Last year was an interesting crossroads for the livestock industry. Supply, demand and prices were all up in 2017.
This is a rare occurrence, says Scott Brown, an economist at the University of Missouri. He and other economists with Food and Agricultural Policy Research Institute (FAPRI) at the University of Missouri, shared their economic projections in Columbia, Mo., last week.
All major meat sectors are posting continued growth. (Here’s an interesting infographic we did about meat consumption in Top Producer.)
“The high-quality and flavorful products were especially successful,” Brown says. “There has been a real switch in what meat cuts consumers want.”
He shared this chart, which shows the percent change (2017 versus 2010) in retail meat prices:
Source: Scott Brown, University of Missouri
Look how both cuts of chicken declined, while prices for every beef cut are charging ahead. Bacon prices also leaped.
What does bacon, steak and ground beef have in common? Taste.
Sure, you can make a case that a nice sirloin steak has more flavor than ground beef. But, you see high-end (and really tasty) burgers on nearly every menu. Plus, those burgers aren’t cheap. Looks like the rising beef tide is lifting all boats.
Though demand has been strong for many meat products recently, higher-quality and more flavorful dining experiences have led consumer trends, the FAPRI economists note in their 2018 U.S. Baseline Outlook. This has favored beef relative to other meat sectors.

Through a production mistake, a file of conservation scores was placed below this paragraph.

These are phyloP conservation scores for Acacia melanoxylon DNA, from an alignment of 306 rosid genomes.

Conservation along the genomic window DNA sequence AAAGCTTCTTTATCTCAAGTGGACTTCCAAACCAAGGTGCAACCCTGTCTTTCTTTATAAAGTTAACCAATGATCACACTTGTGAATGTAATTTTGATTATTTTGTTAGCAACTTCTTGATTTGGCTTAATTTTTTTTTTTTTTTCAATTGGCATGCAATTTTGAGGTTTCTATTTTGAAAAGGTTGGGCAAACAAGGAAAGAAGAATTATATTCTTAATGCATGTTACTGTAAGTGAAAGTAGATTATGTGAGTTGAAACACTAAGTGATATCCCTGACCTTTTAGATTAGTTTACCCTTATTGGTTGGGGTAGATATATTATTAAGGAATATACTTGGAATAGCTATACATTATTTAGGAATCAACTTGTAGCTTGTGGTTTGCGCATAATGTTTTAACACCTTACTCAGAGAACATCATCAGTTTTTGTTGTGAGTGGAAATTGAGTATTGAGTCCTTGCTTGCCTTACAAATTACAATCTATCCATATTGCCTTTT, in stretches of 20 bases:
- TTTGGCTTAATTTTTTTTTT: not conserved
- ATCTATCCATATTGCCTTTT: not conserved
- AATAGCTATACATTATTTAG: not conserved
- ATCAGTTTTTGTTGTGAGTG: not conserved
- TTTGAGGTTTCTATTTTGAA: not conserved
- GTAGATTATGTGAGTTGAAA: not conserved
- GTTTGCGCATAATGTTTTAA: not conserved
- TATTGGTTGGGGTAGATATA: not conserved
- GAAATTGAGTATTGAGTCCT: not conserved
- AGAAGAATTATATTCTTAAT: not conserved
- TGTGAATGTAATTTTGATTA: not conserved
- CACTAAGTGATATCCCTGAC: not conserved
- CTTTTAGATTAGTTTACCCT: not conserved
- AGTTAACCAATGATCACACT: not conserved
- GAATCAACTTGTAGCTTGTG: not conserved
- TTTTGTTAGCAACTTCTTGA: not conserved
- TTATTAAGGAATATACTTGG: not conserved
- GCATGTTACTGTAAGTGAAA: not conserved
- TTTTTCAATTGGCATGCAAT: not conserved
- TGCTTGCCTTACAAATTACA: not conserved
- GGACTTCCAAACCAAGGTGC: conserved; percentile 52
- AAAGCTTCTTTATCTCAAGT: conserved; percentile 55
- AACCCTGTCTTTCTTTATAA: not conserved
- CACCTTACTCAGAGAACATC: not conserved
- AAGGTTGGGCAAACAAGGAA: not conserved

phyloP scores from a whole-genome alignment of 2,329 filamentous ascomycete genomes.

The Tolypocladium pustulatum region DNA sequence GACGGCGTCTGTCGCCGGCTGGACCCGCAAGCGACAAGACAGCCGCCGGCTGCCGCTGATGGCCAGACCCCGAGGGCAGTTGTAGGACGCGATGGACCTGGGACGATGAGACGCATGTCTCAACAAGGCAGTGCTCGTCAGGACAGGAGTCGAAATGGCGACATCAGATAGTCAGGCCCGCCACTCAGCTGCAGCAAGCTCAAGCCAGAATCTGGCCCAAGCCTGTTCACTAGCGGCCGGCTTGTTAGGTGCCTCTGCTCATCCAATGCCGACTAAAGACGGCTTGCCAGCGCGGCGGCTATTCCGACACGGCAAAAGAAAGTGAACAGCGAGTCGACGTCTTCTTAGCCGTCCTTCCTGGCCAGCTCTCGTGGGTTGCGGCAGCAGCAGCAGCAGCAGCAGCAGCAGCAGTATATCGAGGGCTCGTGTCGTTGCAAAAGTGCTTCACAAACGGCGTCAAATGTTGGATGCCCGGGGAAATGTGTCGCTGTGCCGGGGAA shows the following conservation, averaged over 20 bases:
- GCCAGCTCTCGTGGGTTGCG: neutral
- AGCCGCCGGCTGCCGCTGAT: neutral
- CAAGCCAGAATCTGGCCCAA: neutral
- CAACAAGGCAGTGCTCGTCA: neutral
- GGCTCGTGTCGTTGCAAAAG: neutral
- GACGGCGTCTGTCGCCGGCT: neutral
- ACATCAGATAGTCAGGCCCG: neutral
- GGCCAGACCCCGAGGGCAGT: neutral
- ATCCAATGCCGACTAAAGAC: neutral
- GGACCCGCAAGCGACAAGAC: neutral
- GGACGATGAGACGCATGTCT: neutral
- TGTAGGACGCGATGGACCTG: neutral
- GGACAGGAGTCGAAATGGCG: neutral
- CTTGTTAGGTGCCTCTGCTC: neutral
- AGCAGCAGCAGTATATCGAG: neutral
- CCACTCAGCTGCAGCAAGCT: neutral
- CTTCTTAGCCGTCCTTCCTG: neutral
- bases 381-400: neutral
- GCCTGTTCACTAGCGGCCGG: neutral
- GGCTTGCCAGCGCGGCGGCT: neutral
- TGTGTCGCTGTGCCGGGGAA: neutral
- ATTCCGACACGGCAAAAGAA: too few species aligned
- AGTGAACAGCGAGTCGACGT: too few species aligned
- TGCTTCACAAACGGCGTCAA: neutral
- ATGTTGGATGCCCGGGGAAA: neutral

Bacon prices have been very strong, but pork loin and chicken breast prices have struggled, FAPRI notes. Turkey demand has also been very weak, leading to wholesale to wholesale turkey price projections for 2018 that are the lowest since 2010.
While it’s not shown on the chart above, another clue to this focus on flavor is chicken wings. They have seen substantial price growth—to the tune of a nearly 50% increase—for this time period, Brown explains.
“Taste matters for all meats,” Brown says.
Demand is the key to long-term growth for the livestock industry. These current consumer trends are supporting meat prices, but what happens when consumers shift their meat preferences? That’s Brown’s biggest worry.
For now, stay optimistic. And be sure to brag how your meaty main dish is full of flavor and incredibly tasty.
Curious what FAPRI economists predict for grain prices? Modestly Higher Grain Prices Ahead